For a great number of years a small number of commissions in the Regular Army had been offered to University candidates, and occasionally, in times of emergency, whole stacks of such commissions had been showered upon bewildered Vice-Chancellors for instant distribution among their charges. But it was only some seven years ago, when the dearth of candidates from other sources began to make itself seriously felt, that the War Office gave any great attention to the Universities as possible recruiting grounds for the commissioned ranks, and cast about for means of tapping them. One of the first difficulties they had to encounter was the entire ignorance of one another's methods that has always raised a barrier between the War Office and the Universities. To the Don the manners and customs and the requirements of military life are a sealed book, while the soldier is in general equally in the dark with regard to University habits and procedure." The War Office therefore had recourse to a newly devised body, called the Advisory Board on Military Education, which they invited representatives of the various Universities to join, in order to receive evidence from experts on military education and from prominent University officials, and to draw up, in consultation with the Headquarter Staff, new regulations for entrance to the Regular Army through the Universities. The Board heard a mass of evidence, took an infinity of pains, and the new regulations of 1904 were the result. Some very drastic and altogether admirable changes were introduced. Under the former system the only academic qualification required was that the candidate should have passed Moderations, or its equivalent at other Universities, and have been one year in residence. The witnesses who gave evidence on behalf of the Universities almost unanimously complained-and very justly complained—that to describe this as a university education was a sheer absurdity. The new regulations, therefore, insisted upon three years' residence and a degree, or at least the passing of all examinations for a degree. The few commissions previously offered to the Universities were awarded to candidates-when there was any competition for them—who gained the highest marks in a competitive and purely literary examination. Not the least of the merits of the revised system was that it frankly threw overboard the principle of selection by competitive examination, and ordained that the appointment of the candidates, after they had fulfilled the necessary conditions, should be by nomination pure and simple. Each University was required to furnish its own Nomination Board, to which the Army Council add two representatives of the General Staff, with powers of veto. The Nomination Boards are also charged with the duty of superintending the military education of the Army candidates of their University.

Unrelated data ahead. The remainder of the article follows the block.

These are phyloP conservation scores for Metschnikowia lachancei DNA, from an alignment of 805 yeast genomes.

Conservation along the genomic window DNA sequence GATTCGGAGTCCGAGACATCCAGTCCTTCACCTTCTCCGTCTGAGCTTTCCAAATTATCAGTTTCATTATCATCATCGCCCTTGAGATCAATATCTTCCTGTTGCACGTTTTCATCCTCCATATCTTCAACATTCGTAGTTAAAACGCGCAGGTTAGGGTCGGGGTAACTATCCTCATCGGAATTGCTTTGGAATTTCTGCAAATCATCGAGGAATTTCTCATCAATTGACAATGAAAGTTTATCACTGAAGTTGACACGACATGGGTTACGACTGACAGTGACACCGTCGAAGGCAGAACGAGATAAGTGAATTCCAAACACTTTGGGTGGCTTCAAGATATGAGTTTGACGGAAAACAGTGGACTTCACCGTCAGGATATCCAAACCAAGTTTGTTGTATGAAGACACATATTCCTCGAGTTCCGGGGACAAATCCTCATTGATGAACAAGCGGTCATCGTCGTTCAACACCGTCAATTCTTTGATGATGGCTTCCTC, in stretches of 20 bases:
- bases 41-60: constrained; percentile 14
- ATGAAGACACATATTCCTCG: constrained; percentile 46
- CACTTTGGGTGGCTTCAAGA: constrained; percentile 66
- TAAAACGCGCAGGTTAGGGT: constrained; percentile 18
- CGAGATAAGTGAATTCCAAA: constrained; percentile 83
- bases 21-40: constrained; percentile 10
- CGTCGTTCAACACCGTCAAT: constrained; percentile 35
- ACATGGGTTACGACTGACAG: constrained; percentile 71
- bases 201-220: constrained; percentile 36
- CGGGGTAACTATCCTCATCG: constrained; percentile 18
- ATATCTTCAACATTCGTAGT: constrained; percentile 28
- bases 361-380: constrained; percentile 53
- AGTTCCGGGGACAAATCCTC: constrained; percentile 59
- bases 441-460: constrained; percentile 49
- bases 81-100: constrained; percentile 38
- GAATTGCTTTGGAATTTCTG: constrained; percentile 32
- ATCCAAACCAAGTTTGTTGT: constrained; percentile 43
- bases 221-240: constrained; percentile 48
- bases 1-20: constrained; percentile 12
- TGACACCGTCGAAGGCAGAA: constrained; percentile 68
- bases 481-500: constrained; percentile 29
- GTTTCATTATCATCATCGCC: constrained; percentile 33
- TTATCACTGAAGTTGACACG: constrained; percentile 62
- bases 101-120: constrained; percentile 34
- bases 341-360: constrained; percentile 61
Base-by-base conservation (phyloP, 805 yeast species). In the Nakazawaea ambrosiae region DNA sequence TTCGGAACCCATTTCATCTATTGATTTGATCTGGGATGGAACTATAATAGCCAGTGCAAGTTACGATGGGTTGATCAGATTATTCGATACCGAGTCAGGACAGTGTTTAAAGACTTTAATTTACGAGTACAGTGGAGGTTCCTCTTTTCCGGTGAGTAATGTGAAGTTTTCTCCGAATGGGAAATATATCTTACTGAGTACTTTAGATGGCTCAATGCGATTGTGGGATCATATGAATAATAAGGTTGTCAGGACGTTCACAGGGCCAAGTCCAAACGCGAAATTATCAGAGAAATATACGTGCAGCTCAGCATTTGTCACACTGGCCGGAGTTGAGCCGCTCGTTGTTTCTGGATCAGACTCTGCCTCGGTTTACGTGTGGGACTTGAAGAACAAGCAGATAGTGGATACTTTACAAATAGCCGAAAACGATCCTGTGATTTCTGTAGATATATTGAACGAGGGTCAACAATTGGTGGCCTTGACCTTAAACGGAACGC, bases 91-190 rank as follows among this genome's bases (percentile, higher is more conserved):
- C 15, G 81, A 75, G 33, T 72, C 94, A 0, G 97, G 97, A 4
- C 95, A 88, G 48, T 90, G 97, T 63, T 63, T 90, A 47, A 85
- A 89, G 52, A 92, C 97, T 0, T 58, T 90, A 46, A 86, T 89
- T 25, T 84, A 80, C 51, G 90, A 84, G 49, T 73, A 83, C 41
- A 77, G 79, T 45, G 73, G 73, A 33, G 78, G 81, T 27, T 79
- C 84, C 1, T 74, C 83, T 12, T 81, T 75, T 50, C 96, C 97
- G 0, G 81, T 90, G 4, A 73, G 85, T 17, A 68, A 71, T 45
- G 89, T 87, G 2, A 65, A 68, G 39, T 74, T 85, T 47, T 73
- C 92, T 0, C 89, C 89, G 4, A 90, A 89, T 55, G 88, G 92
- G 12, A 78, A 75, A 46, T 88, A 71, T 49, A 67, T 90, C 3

1 The writer was four years an undergraduate, one a Sandhurst cadet, fifteen a soldier, and for the last ten has been a Don-a somewhat rare experience.
The institution of these boards has undoubtedly done much to bring about a better understanding between the military and the academic authorities. Besides forming permanent committees responsible for the military education and training of Army candidates, they enable the War Office for the first time to deal with an authoritative body which can voice the ideas of the University on military matters, when it has any, or formulate them when, as is more often the case, it has none. The Regimental Staff of the Officers Training Corps are ex-officio members of the Board, as well as the Vice-Chancellor and Proctors, while the elected members are usually chosen for their actual military experience or for the strong interest they have displayed in military affairs.